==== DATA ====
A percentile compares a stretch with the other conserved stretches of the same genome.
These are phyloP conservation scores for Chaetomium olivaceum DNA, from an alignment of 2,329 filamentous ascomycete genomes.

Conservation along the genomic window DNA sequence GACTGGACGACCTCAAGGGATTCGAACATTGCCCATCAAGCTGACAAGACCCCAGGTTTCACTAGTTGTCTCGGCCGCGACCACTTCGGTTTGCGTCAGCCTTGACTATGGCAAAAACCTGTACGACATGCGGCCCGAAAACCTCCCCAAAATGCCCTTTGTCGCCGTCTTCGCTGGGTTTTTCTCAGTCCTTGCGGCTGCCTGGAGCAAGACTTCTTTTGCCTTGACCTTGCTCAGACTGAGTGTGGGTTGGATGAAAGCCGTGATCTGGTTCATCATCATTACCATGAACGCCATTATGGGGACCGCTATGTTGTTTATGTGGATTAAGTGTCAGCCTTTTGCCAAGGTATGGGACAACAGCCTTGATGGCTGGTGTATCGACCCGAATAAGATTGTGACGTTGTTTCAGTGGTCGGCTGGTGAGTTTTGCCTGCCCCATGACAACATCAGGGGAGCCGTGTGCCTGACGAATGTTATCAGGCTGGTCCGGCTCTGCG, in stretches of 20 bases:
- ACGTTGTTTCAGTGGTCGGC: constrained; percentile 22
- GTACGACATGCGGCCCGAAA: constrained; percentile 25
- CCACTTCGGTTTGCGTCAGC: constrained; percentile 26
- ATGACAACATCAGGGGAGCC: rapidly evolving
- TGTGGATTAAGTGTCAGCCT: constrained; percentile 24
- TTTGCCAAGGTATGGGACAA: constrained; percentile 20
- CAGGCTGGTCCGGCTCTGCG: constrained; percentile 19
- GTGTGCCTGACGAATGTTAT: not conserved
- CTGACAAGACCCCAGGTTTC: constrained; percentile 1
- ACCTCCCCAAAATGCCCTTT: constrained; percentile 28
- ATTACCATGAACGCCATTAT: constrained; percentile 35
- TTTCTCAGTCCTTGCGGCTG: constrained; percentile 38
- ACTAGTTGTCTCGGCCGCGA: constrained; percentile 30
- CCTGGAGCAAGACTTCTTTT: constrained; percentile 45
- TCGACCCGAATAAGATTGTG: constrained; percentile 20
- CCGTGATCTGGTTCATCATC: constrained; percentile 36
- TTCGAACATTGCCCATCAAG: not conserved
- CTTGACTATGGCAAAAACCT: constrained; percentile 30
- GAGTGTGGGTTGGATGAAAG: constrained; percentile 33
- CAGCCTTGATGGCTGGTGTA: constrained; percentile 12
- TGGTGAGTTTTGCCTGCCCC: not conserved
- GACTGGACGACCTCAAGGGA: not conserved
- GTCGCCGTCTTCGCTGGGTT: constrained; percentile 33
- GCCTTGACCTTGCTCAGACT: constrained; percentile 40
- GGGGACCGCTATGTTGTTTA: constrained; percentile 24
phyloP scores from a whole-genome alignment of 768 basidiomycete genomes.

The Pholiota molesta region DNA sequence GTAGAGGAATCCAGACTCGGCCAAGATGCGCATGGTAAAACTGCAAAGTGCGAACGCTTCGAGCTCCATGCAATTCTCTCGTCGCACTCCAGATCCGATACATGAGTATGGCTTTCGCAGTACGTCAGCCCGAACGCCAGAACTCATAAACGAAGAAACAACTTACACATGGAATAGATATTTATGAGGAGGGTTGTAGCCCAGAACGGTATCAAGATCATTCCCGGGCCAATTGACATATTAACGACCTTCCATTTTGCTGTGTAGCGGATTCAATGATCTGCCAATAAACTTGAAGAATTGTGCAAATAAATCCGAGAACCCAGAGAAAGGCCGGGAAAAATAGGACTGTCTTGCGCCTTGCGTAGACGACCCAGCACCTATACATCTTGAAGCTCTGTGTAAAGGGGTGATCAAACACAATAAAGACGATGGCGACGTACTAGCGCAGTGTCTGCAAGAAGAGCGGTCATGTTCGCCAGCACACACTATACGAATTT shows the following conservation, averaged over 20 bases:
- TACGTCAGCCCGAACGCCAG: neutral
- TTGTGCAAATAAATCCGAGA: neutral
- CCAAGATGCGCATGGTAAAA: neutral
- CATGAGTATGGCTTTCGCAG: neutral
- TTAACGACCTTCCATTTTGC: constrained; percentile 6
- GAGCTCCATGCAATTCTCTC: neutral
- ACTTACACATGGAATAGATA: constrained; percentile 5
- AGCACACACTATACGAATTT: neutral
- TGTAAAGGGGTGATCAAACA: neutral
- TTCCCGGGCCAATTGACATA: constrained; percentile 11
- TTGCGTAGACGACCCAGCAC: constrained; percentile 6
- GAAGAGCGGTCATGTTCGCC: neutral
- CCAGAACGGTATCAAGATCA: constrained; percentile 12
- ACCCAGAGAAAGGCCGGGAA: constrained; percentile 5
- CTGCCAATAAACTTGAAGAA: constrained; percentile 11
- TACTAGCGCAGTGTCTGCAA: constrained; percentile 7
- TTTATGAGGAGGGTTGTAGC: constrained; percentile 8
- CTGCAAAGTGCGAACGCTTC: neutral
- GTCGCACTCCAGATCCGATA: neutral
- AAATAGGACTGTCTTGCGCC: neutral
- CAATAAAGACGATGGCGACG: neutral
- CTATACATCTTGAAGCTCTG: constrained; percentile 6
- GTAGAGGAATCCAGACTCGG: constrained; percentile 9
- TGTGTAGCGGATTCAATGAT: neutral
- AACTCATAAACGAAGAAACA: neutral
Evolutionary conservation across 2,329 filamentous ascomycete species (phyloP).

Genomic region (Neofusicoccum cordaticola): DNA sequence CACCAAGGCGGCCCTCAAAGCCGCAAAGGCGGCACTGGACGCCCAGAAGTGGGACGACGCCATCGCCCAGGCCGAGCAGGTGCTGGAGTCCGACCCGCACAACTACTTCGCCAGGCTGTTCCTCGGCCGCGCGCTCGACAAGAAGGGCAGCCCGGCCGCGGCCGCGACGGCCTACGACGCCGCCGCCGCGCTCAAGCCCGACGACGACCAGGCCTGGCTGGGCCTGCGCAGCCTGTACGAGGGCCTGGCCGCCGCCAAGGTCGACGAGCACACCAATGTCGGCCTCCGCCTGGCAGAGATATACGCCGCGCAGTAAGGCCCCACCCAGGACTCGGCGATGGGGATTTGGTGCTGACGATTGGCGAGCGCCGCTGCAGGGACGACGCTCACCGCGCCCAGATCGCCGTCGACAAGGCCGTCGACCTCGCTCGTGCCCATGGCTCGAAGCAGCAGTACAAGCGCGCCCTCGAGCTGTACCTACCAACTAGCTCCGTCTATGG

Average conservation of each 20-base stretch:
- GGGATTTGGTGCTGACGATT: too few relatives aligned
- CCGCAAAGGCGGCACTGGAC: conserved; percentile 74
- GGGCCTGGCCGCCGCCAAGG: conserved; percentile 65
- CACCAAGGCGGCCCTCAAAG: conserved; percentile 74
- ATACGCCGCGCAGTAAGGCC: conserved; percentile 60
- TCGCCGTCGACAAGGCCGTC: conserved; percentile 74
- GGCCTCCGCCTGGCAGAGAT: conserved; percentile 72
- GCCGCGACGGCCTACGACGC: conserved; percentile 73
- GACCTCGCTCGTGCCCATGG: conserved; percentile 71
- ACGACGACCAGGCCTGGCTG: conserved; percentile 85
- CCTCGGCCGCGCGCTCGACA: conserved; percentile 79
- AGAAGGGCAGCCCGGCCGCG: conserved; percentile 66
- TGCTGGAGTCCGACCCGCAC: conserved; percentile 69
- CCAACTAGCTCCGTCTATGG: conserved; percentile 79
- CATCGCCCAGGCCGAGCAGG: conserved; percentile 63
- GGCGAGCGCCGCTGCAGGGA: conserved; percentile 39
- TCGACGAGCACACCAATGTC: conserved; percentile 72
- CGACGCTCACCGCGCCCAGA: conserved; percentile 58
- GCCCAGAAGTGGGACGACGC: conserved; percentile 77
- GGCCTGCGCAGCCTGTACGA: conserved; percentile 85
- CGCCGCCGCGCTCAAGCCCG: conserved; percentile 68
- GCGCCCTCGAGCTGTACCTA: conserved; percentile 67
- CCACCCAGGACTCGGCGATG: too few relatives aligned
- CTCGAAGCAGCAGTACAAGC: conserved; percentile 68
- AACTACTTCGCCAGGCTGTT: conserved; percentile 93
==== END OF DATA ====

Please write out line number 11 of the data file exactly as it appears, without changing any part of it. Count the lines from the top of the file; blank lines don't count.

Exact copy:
- GTGTGCCTGACGAATGTTAT: not conserved